We finally did it. We grew something edible this season. We can call it quits now and know we ended on a high note. I think I'm most excited about the zucchini because its success means I've accomplished quite a few things on my gardening to-do list, namely starting something from a seed on the patio, transferring the seedling to the garden, and having it turn into a full-fledged plant that lived long enough to bear fruit. I seriously feel like I'm ready for my own TLC show at this point.
So here they are in all their glory.
Nevermind that all three of my zucchini plants seem to have issues. The one in the pot is always very wilted by mid-day and only seems to only revive first thing in the morning. One of the other zucchini plants in the garden has yellow edges to all of its leaves - just like someone got a marker and colored a fine yellow line around the edges. That can't mean anything good. And the other one has a hint of yellow leaf edges and is tipped over and is lying sideways on the soil. Once again, it can't be a good sign, but for all I know zucchini plants do periodically chillax on their sides in gardens. Afterall, my zucchini plants are the only zucchini plants I've ever seen, so what do I know?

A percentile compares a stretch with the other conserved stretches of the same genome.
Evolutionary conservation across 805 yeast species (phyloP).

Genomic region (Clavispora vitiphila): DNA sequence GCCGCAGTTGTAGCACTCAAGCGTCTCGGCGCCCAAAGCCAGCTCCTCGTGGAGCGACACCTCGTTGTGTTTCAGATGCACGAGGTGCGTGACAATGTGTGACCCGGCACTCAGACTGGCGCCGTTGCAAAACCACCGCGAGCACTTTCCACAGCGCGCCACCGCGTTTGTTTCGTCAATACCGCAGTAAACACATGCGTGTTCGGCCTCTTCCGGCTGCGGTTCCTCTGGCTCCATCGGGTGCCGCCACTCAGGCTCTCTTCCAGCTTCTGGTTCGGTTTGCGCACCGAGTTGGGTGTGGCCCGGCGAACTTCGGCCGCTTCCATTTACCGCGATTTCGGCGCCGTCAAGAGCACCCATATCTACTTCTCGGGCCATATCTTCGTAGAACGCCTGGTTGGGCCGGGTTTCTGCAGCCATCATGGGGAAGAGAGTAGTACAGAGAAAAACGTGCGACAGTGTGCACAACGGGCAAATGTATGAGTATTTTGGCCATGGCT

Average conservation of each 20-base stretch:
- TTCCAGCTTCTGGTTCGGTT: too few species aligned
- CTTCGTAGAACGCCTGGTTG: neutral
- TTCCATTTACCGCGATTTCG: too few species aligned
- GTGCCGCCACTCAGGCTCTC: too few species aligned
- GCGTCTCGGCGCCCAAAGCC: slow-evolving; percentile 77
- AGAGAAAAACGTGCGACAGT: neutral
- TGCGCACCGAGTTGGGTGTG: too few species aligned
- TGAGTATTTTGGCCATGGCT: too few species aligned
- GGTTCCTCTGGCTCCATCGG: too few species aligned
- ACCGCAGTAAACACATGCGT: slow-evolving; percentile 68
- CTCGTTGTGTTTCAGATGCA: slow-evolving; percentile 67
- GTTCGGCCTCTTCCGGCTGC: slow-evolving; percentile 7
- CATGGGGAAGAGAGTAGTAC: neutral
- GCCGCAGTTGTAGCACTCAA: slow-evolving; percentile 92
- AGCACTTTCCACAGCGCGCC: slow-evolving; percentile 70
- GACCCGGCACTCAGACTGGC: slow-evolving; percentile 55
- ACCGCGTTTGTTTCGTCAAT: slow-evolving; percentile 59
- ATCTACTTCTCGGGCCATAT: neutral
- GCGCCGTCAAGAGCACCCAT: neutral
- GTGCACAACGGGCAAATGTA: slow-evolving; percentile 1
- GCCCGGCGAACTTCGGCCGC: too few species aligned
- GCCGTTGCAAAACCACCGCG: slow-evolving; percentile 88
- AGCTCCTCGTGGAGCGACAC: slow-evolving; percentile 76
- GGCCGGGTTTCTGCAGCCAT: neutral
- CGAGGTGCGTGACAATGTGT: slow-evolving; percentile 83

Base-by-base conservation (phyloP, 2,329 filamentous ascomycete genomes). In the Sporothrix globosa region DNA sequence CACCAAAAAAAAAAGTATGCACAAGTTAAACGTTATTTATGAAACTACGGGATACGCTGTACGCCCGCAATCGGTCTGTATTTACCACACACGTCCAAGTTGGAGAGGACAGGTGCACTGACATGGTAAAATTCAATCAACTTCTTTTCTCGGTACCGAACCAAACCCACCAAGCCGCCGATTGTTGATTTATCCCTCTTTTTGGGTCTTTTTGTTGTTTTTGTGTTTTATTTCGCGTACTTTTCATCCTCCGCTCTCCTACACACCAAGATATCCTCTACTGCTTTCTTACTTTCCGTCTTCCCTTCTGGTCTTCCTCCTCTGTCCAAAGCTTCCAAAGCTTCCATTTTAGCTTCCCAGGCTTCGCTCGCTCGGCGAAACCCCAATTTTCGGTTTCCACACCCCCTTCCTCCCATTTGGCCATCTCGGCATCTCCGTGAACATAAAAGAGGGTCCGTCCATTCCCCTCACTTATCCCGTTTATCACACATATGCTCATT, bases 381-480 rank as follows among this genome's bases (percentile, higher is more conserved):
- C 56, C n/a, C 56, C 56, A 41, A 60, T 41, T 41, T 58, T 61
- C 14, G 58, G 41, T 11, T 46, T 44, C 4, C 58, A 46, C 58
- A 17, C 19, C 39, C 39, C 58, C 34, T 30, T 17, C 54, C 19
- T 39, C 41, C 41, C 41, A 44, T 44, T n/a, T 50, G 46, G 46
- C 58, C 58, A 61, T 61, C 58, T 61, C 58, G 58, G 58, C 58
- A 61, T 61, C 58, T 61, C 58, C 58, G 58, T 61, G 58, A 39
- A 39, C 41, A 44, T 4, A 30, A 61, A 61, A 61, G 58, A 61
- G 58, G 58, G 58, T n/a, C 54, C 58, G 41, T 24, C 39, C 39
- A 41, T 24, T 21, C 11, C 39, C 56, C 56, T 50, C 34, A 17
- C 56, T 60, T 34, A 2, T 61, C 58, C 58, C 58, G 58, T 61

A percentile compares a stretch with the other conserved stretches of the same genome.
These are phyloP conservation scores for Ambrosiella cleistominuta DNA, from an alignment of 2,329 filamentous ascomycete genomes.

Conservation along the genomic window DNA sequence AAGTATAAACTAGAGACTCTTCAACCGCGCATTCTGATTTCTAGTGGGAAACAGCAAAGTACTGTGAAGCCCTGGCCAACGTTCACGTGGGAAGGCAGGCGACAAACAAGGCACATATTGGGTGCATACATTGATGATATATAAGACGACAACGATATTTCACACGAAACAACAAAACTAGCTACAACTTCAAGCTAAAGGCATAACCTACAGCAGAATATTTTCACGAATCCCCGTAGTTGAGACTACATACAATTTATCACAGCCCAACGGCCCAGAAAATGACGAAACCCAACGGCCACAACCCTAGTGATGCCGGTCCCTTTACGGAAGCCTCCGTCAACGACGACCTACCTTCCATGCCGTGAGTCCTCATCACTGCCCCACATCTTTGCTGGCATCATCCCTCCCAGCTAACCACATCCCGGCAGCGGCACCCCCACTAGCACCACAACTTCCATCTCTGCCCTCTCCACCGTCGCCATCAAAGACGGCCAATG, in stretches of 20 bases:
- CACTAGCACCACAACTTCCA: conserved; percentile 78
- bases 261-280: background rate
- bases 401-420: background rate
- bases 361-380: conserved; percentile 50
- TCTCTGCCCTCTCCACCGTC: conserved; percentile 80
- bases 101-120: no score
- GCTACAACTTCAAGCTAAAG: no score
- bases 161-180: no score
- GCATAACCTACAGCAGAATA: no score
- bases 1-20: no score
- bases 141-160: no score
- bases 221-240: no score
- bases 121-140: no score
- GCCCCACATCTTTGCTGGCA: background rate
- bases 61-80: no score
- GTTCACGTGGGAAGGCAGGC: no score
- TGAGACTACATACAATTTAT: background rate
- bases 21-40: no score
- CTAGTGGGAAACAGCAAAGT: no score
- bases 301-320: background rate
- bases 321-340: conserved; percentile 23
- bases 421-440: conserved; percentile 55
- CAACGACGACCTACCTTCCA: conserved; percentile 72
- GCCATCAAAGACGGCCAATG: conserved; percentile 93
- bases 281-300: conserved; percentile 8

Remember those bags of strawberries that my mom got me for Easter? They're actually doing pretty good (pic here).They're on the patio, safe from whatever evil creature of the night is eating my garden strawberries. This location is safe, but it requires me to remember to water them, which I've actually been doing even though I'm genetically predisposed to poor plant watering.
Look at the first little berry harvest.
They're small, but they're sugary-sweet! I don't know what happens when their "season" is over. I'm not sure if I take them out of the bags and put them away, or leave them hanging, or if I just discard them. I assume strawberry season will be over soon and I'll have to figure out what to do with them. Until then it's a nice sweet treat by the pool.